When I was little and clever, nurses in crisp white uniforms appeared now and then at school, armed with sugar cubes and needles to protect us from many things. They assured us the diseases would be much worse than the shots. I remained unconvinced. But I always had a plan. Our teacher handed out half-slips of paper for our mothers to sign, one for each of the shots you’d need. Each disease prevented was on a different colored paper. A good year, you’d get just one color, or two and one was purple which was good because that one wasn’t a shot but something they squeezed from an eye dropper onto a sugar cube. Naturally everyone wanted to be protected from that disease.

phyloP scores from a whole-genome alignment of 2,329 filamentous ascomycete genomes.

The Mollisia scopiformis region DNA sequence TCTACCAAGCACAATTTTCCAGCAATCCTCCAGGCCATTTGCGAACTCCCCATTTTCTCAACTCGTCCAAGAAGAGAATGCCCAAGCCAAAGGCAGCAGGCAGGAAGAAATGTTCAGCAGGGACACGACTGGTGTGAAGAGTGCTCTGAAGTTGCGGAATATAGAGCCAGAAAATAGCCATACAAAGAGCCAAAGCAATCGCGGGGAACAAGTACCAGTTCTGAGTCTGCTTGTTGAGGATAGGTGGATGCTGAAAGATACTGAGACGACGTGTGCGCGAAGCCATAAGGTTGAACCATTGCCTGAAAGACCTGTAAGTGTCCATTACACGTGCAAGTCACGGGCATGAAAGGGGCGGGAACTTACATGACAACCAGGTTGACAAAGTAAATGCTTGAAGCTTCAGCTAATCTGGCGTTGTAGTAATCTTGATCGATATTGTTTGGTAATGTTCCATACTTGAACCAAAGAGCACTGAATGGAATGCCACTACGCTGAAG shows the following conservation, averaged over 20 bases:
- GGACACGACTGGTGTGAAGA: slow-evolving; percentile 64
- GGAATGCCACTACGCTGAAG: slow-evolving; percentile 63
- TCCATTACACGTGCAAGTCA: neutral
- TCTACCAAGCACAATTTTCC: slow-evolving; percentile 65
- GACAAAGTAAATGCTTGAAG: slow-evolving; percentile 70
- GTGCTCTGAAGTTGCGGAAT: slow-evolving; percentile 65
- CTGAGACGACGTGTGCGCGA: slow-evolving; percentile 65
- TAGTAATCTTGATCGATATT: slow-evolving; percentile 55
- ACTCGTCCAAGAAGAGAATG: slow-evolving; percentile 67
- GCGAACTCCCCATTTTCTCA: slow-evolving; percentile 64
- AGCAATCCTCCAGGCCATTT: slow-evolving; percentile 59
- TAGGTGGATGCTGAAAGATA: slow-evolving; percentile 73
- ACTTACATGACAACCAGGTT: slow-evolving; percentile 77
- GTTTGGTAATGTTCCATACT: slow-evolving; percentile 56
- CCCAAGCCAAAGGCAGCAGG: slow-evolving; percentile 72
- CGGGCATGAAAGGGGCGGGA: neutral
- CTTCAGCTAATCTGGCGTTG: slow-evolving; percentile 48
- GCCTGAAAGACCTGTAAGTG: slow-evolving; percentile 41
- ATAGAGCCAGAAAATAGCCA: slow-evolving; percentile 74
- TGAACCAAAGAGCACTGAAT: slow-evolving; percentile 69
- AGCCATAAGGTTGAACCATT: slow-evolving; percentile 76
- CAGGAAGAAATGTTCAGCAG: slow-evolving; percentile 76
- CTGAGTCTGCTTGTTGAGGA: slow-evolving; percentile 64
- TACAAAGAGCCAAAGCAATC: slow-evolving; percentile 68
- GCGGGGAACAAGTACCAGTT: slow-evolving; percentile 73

On my walk home, I’d throw the papers away, cleverly hidden in a neighbor’s trash bin, as sneaky and smooth as if I was disposing of a body. Then my only job was not to look too smug on shot day when everyone else was lining up for pain.
Eventually I got caught and my teacher sent me home with a rainbow mountain of paper permission slips. Everything I’d avoided stapled together.
This is the story playing in my head all the time now, like a song the body forgets it’s humming, as I check the mail each day, waiting for the divorce papers to arrive, waiting for something I can sign.